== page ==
Fragmentation feels like a dirty word these days, but let’s face it: not all Android devices are running the same version of the operating system. And it seems like it gets a little worse every day as Google keeps pushing out updates and it’s up to manufacturers to determine if and when to push out updates for their products.

Asus Eee Pad Transformer

Case in point: As promised, Asus has started rolling out an Android 3.2 software update for the Eee Pad Transformer. Users are reporting that they’re already getting notifications about the update. And as expected, there aren’t a lot of huge changes in the new tablet software. There’s better support for apps written for smartphones with lower resolution displays, and there’s support for multitouch gestures when using the optional Transformer keyboard dock.

But at the same time, Acer is still rolling out Google Android 3.1 for its 10 inch tablet, the Acer Iconia Tab A500. Acer started offering the update earlier this month, but German customers are just getting the new software today. It’s not clear when the company will offer an Android 3.2 update

Honestly, there’s not much difference between Android 3.1 and 3.2 as far as most users are concerned. Apps written for one version of the operating system will likely work on the other. But that’s not always the case when it comes to operating system updates. Many apps written for Google Android 3.0 and up won’t run on Android 2.3. And many apps written for Android 2.1 and up won’t run on phones using Android 1.6.

That’s not a huge surprise. I wouldn’t expect a Windows 7 app to work on Windows 3.1, after all. The difference is that those two operating systems were released nearly 20 years apart. The pace of change in the Android world is much faster, and there’s no guarantee that if you buy a tablet today you’ll be running the latest software next month.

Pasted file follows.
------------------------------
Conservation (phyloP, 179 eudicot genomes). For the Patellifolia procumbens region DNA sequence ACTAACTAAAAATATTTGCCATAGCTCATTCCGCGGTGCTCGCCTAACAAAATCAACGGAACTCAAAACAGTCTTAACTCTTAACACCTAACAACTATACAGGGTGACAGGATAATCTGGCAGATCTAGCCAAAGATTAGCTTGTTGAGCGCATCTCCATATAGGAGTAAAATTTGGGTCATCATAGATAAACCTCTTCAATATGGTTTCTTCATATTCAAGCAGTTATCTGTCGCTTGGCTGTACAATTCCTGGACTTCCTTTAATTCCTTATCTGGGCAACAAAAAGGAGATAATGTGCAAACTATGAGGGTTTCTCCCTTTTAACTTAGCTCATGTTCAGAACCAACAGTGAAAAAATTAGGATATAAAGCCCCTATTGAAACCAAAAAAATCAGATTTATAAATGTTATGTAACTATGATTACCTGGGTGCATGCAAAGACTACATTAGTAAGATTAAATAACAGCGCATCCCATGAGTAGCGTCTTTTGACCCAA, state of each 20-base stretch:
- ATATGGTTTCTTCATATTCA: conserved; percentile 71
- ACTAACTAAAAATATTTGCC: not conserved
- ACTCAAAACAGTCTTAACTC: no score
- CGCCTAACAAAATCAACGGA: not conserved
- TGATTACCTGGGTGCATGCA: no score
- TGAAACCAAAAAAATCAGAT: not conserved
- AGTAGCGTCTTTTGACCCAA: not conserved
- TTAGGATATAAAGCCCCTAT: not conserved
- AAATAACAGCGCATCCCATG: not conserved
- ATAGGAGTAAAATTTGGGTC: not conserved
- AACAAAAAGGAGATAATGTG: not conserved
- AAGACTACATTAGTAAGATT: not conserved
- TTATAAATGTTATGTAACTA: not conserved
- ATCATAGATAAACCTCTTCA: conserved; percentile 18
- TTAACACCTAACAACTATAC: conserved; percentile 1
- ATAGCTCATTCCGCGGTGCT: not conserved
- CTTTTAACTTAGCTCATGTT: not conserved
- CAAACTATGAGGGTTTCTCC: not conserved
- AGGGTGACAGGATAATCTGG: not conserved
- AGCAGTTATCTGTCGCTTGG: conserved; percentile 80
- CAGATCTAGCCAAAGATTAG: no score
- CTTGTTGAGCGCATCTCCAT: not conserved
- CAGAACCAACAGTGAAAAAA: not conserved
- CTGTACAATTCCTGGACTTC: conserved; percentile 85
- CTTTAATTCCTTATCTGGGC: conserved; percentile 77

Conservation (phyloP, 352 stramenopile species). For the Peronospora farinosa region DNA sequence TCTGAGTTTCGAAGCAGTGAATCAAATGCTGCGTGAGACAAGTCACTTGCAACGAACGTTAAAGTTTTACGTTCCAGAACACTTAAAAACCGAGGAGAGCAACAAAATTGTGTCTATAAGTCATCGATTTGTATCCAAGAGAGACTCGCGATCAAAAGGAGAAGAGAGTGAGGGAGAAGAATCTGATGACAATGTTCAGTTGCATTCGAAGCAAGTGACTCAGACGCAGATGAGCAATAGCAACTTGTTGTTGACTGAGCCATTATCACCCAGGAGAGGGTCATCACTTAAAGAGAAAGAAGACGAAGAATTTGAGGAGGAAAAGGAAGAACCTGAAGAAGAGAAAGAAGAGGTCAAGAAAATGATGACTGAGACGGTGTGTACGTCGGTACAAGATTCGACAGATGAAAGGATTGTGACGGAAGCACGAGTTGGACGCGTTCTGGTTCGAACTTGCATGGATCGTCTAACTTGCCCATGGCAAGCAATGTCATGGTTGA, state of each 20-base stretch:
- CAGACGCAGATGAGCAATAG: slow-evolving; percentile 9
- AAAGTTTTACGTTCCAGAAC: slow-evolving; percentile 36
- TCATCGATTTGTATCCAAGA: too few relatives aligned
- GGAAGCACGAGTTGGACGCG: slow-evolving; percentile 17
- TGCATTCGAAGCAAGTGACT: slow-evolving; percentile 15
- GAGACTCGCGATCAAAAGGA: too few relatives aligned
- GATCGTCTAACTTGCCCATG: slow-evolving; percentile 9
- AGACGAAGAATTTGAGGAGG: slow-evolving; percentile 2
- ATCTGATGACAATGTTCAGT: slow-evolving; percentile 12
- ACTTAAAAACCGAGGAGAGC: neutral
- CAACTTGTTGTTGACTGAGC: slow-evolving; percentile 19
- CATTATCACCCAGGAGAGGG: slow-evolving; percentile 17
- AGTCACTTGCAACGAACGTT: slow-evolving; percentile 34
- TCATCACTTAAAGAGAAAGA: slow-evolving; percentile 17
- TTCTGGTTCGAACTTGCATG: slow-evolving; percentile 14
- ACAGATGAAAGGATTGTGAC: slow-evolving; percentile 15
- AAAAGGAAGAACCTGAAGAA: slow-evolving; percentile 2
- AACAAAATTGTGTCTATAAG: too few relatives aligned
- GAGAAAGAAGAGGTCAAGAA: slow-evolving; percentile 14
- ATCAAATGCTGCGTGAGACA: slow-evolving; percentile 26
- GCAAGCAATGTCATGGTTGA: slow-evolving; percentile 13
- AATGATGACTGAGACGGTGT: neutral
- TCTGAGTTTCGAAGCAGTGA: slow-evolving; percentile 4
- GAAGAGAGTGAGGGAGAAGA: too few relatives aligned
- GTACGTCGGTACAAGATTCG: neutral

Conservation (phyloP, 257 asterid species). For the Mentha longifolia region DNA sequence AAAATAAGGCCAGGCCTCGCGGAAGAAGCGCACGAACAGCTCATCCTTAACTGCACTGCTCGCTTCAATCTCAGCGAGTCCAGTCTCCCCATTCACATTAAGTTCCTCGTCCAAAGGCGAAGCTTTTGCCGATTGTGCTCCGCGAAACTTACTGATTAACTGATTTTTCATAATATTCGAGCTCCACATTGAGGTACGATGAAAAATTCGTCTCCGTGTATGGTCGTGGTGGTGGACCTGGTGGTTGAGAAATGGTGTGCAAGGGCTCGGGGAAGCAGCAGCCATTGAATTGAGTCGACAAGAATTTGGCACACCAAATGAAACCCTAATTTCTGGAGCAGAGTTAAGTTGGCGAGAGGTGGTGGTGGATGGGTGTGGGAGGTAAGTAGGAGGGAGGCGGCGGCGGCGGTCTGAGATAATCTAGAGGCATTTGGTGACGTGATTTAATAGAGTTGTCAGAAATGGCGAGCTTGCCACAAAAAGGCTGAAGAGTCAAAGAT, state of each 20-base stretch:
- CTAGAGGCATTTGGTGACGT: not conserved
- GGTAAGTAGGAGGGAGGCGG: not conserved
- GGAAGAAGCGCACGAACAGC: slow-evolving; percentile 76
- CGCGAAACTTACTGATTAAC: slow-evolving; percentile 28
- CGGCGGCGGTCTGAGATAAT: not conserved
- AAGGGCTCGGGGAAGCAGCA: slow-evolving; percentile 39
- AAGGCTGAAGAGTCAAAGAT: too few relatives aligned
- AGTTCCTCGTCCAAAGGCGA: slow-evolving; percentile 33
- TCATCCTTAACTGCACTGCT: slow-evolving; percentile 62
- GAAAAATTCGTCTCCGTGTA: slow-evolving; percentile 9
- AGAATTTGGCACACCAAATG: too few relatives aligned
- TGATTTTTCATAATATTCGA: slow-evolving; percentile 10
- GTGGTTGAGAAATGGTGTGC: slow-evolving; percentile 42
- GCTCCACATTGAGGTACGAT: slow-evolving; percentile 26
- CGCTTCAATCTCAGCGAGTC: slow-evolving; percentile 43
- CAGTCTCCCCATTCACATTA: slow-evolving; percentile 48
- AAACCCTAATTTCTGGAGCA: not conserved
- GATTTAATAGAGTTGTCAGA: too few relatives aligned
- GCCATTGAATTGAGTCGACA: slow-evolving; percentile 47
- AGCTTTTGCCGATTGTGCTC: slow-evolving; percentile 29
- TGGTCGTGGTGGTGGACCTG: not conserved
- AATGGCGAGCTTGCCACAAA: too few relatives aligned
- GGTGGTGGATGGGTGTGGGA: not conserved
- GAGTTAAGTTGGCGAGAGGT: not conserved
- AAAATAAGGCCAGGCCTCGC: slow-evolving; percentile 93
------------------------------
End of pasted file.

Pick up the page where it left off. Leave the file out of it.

Fortunately there’s an active community of hackers that does a pretty good job of offering the latest software for Android phones and tablets even when the manufacturer doesn’t — so there’s not a huge risk of your device becoming completely obsolete. You just might have to be willing to void the warranty to keep running bleeding edge software.

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7 replies on “Android 3.2 comes to the Asus Eee Pad Transformer (while Acer’s tablet gets Android 3.1)”

    1. Correction – I was able to fix the calendar issue.  I deleted the app and then put it back on…now my calendar is working again.  Hope this helps!

      1. My calendar app says “NO APPLICATION INSTALLED” when I select it after 3.2 update. How did you delete it, it’s an embedded app. Are you using the native calendar app?

        1. I had the same problem with my calendar app.

          Asus included the new version for 3.2, just create a new shortcut.

  1. I wouldn’t expect apps written for 3.0 to be backwards compatible with 2.x because that would defeat the entire purpose of a major number release — you change major api’s and generally break the whole world in order to bring in lots of new functionality (or speed, or whatever). I *would* expect most apps written for 3.2 to run on 3.0, because that’s the point of a minor release — you add some new functionality but you don’t break the whole world. Apps that use the new functionality won’t be backwards compatible, but ones that don’t use new functionality should work fine.

  2. Thought I’d toss this out here for those interested in the Transformer:

    $440 deal on the 32gb version, compared to $489 at amazon.

    Asus has really been impressing me with their tablet, overall good product, good price, and excellent on the update route. Going to be keeping an eye on them as the tablet industry evolves.

  3. The calendar app stopped working on my EEE Pad Transformer when 3.2 was installed.

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